WE: Who would you like to work with that you haven’t already?

DW: There’s a bunch of artists that I think I’m going to cross paths with at some point or another. I’d love to do something with Questlove someday. Elvis Costello is an icon of mine and he seems like a born collaborator and I think it would be really interesting to write a song with him. There’s a band called First Aid Kit from Sweden.  Sometimes my motivation is to just be in a room with a great voice and a great spirit. I’m going to do a session later this month with a duo from Alabama called The Secret Sisters. When they harmonize it’s almost hair raising. They have a beautiful spirit as human beings. It’s kind of what I live for—to hear great singing and to be with someone with a huge imagination and a big dream. I make these mental lists. It would be great to write a song with Jackson Browne someday.

WE: What did you think of the use of “Closing Time” in the romantic comedy Friends With Benefits?

DW: I was overjoyed. If someone makes fun of something for being so familiar and part of the landscape you’ve gotta feel good about that. They gave that song so much love and respect in that movie. It was so over the top and silly. Justin Timberlake was singing one of my songs in a joking way, but you have to feel good about that. I felt really honored by it.

It was like the Saturday Night Live skit about “Someone Like You” where the main joke is that everybody cries when they hear that song. When I was watching it I was screaming with laughter and amazement. They weren’t just using that song because everyone knows it. It was in that skit because it has this trait that makes everyone cry, and that’s not true of every one song. That felt significant and amazing to me. It was level deeper than it’s just a hit song everyone knows and we’ll use it in the skit, it has a personality.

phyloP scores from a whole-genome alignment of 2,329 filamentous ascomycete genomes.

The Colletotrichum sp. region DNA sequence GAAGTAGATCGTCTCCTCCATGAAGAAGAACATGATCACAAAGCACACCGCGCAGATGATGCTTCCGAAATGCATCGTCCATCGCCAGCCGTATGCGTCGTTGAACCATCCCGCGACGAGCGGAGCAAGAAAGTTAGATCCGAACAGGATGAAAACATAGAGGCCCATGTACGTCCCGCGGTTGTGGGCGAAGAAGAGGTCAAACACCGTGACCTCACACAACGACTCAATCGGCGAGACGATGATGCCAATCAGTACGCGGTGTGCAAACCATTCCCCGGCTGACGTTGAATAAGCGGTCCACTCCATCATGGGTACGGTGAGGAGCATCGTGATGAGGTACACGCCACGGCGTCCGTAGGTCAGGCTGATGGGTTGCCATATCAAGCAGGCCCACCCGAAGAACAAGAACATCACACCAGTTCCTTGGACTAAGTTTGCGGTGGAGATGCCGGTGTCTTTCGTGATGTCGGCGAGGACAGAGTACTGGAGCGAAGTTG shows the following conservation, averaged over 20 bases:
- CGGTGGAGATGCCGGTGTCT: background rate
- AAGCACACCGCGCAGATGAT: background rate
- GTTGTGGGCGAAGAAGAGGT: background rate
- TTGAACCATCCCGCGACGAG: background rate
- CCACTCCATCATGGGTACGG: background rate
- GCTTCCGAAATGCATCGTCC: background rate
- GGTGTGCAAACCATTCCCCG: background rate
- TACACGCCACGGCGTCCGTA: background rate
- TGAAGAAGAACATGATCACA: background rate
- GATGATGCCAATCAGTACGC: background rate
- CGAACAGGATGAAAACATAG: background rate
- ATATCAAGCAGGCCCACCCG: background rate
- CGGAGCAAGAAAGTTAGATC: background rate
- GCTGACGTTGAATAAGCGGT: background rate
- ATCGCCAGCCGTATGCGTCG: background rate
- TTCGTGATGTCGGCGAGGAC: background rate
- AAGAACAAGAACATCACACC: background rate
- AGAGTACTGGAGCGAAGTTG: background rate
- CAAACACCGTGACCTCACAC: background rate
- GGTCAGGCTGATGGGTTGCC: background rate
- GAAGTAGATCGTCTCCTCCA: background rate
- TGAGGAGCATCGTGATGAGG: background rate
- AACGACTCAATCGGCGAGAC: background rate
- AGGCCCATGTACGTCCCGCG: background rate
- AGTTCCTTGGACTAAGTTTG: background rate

WE: It’s no small cultural achievement to have your work featured on Saturday Night Live.

DW: I know, I mean, yeah. I know. It’s funny but I try not to look for validation in external things, because most of the time those external things don’t really have an internal experience. If you have a song on the chart you can see those numbers, but you don’t really feel anything, hearing my songs on the radio is exciting and fun, there’s a kind of directness about that, but having your song on a chart is kind of super abstract. Having a song on SNL, which I watch and enjoy as a fan, (being referenced) is really direct, because I’m laughing and enjoying it and I’m a fan and it’s also kind of honoring me. That’s one of those moments where I actually felt I really do feel very honored right now. It wasn’t abstract; it was not at a distance, it was right where I live.

Thanks to Dan Wilson for spending time with us at Weeping Elvis.

(Randy Scope and Sir Duke assisted with this interview)

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Pat Ferrise grew up loving ”the punk rock” and “new wave.” His years at one of the nation’s top college radio stations ultimately led him to a 15-year run as music director of alternative music icon WHFS Washington/Baltimore. Rolling Stone magazine named him of the most influential programmers of the 90s. He’s recorded two albums under the moniker Trampoline for the now defunct SpinArt label. He lives in Baltimore and takes no credit for writing this bio.